Known as “underground climate change” or “subsurface heat islands,” this phenomenon has been known to cause ecological issues (such as contaminated ground water) and health issues (including asthma and heatstroke). But, until now, the effect of underground climate change on civil infrastructure has remained unstudied and little understood.
“If you think about basements, parking garages, tunnels and trains, all of these facilities continuously emit heat,” Rotta Loria said. “In general, cities are warmer than rural areas because construction materials periodically trap heat derived from human activity and solar radiation and then release it into the atmosphere. That process has been studied for decades. Now, we are looking at its subsurface counterpart, which is mostly driven by anthropogenic activity.”
Chicago as a living laboratory
In recent years, Rotta Loria and his team installed a wireless network of more than 150 temperature sensors across the Chicago Loop — both above and below ground. This included placing sensors in the basements of buildings, subway tunnels, underground parking garages and subsurface streets like Lower Wacker Drive. For comparison, the team also buried sensors in Grant Park, a greenspace located along Lake Michigan — away from buildings and underground transportation systems.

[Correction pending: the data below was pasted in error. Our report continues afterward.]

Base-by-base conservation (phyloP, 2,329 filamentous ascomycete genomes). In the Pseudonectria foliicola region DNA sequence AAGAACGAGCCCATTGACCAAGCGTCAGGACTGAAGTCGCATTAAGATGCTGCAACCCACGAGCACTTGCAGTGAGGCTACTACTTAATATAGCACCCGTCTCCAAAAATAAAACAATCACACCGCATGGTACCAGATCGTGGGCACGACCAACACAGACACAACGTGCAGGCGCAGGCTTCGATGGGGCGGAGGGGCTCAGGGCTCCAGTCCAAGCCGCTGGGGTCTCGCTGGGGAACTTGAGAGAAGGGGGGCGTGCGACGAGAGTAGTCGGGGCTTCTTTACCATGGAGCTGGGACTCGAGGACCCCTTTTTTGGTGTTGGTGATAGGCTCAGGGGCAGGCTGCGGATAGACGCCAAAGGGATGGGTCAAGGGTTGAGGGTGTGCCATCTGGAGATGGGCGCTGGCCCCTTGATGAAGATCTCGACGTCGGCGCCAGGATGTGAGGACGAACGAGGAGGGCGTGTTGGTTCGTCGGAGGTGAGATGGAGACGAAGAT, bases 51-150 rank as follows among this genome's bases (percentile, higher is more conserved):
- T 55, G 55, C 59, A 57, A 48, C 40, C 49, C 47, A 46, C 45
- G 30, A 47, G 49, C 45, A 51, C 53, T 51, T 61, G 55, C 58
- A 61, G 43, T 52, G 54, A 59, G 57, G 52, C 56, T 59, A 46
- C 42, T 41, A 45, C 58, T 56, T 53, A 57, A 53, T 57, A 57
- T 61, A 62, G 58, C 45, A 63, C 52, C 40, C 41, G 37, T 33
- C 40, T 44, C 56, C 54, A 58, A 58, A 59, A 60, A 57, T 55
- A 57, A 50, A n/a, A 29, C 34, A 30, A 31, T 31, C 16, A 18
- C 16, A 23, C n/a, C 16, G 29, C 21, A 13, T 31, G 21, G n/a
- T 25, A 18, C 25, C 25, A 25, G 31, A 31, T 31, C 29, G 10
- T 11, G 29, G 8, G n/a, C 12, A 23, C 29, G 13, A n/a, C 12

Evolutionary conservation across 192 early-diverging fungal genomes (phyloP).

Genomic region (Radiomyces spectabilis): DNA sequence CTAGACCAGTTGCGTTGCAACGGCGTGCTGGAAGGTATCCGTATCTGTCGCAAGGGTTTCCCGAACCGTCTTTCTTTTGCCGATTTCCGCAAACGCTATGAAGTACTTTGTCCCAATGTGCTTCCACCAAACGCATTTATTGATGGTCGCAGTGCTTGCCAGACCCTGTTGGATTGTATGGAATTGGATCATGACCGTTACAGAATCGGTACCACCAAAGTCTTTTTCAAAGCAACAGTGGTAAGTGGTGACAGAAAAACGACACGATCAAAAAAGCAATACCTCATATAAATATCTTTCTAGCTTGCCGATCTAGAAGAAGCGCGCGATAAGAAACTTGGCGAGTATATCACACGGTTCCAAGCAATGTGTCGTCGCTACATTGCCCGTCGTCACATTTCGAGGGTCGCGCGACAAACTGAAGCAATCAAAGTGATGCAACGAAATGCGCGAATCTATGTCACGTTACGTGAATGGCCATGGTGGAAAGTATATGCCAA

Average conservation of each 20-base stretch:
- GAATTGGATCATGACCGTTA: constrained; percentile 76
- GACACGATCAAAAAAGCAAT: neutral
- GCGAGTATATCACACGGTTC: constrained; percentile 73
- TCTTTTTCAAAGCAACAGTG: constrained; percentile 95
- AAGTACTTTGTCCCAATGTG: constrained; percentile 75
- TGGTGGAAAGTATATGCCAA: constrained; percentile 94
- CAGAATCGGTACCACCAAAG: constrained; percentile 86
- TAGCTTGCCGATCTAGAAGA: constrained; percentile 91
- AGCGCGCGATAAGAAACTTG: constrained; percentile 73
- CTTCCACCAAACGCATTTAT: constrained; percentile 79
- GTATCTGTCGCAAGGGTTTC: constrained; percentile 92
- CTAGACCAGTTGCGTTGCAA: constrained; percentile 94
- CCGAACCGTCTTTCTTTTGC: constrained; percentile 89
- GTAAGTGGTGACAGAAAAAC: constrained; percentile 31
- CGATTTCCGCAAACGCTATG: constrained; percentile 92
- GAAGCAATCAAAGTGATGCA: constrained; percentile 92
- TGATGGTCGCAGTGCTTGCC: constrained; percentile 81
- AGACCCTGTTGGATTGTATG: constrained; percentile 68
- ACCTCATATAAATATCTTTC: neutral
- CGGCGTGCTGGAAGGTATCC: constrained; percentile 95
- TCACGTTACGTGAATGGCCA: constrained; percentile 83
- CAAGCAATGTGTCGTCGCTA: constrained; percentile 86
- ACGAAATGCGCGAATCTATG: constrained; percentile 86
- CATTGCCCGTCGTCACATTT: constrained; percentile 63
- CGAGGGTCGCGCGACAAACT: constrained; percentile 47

Data from the wireless sensing network indicated that underground temperatures beneath the Loop are often 10 degrees warmer than temperatures beneath Grant Park. Air temperatures in underground structures can be up to 25 degrees higher compared to the undisturbed ground temperature. When the heat diffuses toward the ground, it puts significant stress on materials that expand and contract with changing temperatures.
“We used Chicago as a living laboratory, but underground climate change is common to nearly all dense urban areas worldwide,” Rotta Loria said. “And all urban areas suffering from underground climate change are prone to have problems with infrastructure.”
After collecting temperature data for three years, Rotta Loria built a 3D computer model to simulate how ground temperatures evolved from 1951 (the year Chicago completed its subway tunnels) to today. He found values consistent to those measured in the field and used the simulation to predict how temperatures will evolve until the year 2051.
Rotta Loria also modeled how ground deforms in response to increasing temperatures. Whereas some materials (soft and stiff clay) contract when heated, other materials (hard clay, sand and limestone) expand.